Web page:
A while ago I wrote a post on the state of Kubernetes on Azure, and I promised an update after a while. Oh well, this post is not going to be that update, but it has still to do with Kubernetes, and Azure’s commitment to making it a great developer experience to use.
Meanwhile, we’re live with first applications on Kubernetes, running on Azure. The experience has been very good, and we have have been able to proceed at a good speed, automating our way through our code base, knowing that we now can provision everything from the Kubernetes cluster itself, DNS entries, SSL certificates (using
kube-lego and Let’s Encrypt) and the applications, completely via Jenkins pipelines.
Automating Kubernetes Cluster creation
One of the crucial parts in our journey was that we wanted to be able to automate the creation of production-identical clusters using our Jenkins server. This of course also includes actually provisioning Kubernetes clusters. Until now, we actually just used the Azure CLI 2.0 (
az acs create) command, but it does not give much flexibility, and that’s why we decided to go directly for the core of that functionality, the
The thing with
acs-engine is that it does not provide any kind of pre-built binary (and I think this is on purpose) you can just drop in your build pipelines, but only the source code to build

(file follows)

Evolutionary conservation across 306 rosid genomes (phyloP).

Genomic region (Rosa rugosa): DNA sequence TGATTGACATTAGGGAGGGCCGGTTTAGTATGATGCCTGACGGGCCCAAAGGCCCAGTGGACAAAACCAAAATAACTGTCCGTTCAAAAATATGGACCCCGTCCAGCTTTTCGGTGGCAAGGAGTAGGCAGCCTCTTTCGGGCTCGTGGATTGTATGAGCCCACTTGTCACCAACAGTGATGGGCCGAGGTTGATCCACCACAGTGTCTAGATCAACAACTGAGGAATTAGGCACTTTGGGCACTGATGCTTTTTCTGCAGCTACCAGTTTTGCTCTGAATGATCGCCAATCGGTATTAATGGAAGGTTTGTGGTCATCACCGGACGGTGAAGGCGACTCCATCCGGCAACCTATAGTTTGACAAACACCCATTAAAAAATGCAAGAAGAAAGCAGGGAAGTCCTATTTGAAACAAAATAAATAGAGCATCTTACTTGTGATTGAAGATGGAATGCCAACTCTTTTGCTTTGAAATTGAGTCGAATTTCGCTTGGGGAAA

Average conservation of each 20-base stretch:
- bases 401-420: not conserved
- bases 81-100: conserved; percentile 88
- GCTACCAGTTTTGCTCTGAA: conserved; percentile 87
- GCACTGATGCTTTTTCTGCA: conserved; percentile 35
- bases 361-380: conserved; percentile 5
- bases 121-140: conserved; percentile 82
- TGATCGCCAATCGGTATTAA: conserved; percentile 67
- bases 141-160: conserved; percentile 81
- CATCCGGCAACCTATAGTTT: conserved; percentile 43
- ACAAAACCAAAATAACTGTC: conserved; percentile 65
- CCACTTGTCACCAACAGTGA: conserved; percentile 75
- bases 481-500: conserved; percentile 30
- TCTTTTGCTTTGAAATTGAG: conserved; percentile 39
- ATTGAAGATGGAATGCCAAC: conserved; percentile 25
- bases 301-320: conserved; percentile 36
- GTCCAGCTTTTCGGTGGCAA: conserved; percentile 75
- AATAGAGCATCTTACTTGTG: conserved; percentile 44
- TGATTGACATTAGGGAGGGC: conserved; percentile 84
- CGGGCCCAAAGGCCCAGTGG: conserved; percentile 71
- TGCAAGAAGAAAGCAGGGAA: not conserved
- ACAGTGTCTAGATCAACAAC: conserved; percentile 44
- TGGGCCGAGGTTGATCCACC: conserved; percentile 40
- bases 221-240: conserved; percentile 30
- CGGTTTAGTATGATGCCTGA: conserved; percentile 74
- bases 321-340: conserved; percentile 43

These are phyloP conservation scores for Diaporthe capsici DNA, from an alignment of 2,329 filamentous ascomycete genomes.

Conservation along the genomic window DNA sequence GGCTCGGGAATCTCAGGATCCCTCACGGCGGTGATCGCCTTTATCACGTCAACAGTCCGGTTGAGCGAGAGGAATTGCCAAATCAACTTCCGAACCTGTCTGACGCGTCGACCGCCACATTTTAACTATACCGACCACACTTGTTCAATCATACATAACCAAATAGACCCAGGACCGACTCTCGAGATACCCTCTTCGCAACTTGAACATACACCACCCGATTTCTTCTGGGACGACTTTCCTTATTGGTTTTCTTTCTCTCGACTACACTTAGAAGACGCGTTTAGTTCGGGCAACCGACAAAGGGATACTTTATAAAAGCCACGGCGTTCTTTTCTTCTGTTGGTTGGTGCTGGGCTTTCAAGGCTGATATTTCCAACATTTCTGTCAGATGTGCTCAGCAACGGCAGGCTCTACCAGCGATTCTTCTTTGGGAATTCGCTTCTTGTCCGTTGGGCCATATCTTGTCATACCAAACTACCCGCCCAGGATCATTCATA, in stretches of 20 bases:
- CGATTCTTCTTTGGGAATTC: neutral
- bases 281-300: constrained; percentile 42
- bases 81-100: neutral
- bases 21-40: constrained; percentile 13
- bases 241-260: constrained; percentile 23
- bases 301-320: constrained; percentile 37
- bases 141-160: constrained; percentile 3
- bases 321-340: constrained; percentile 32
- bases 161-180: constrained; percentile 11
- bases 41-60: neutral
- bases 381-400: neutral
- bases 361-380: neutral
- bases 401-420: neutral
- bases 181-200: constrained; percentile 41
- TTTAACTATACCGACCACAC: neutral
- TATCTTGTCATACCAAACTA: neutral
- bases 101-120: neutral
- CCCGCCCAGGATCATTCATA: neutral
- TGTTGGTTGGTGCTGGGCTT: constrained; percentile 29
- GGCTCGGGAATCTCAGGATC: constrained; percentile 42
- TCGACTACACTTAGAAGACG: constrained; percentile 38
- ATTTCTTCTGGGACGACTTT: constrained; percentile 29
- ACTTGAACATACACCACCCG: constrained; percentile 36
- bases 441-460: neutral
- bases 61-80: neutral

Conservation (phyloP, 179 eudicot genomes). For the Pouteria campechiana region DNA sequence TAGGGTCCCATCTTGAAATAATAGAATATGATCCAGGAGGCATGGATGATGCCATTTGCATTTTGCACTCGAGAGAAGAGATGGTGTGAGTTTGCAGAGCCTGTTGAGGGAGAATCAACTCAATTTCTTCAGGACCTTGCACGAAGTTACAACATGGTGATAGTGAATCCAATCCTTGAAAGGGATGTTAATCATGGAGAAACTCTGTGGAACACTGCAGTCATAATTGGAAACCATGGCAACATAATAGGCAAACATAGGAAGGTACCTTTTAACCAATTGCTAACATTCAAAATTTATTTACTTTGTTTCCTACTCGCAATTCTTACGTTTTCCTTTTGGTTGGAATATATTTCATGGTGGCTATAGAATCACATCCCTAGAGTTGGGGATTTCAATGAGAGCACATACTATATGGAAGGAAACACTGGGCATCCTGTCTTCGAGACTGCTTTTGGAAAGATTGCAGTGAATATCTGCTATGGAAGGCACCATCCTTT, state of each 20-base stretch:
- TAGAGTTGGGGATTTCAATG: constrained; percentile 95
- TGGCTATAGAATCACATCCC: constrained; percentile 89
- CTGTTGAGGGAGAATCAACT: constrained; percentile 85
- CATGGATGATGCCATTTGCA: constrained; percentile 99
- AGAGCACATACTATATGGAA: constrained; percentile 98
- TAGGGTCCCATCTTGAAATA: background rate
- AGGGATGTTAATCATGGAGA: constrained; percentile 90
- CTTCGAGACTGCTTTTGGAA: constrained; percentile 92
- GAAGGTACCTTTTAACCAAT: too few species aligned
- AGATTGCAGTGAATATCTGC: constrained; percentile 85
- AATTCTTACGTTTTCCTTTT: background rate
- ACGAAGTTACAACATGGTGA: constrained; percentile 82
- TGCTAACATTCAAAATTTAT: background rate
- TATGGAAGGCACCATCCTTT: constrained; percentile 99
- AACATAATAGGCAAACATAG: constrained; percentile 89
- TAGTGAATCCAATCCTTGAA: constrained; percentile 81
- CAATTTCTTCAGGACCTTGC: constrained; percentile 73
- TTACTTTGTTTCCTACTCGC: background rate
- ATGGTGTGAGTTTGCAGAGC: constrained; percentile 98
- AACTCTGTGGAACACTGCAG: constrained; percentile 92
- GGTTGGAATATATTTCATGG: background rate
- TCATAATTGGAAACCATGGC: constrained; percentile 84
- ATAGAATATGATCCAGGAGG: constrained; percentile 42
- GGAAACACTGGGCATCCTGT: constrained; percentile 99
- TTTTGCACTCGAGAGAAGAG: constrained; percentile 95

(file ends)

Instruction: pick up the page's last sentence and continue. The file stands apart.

acs-engine yourself. This is fine if you just want to store your ARM templates in your source code repository to make everything reproducible, but if you actually want to be able to tweak the parameters at provision time (and yes, we wanted that), you will need to take out the binary and make it usable without the source code repository.
A solution to this problem
To enable this, we ended up doing the following:
- Automatically check out the source code repository
- Compile the
acs-enginebinary using the excellent pre-existing
- Take out the binary from the build
- Create a minimalistic
busyboxbased docker image, which can be used as a drop-in replacement for the
- Optionally push to our own docker registry.
This image can be pushed to either docker hub (if you have an account), or preferably to your own docker registry; this enables you to actually keep track of the version of
acs-engine you used for deploying at a specific point of time, or you can try out new versions of
acs-engine, but still revert to an older version, which works for you.
Using the image in pipelines
With a little docker magic in your build pipeline, you may now use the docker image you created as a replacement for
acs-engine; no need to build
acs-engine everytime, and you have a versioned and known version of
Obviously, this post does not contain much details, and I want to refer to the GitHub repository for those. Feel free to file issues if you find something which does not work, and in the meantime I’ll ask the Microsoft people if they’d not like to incorporate this, or something similar. I think it’s useful, and enables full automation of
The repository: https://github.com/Haufe-Lexware/acs-engine-runtime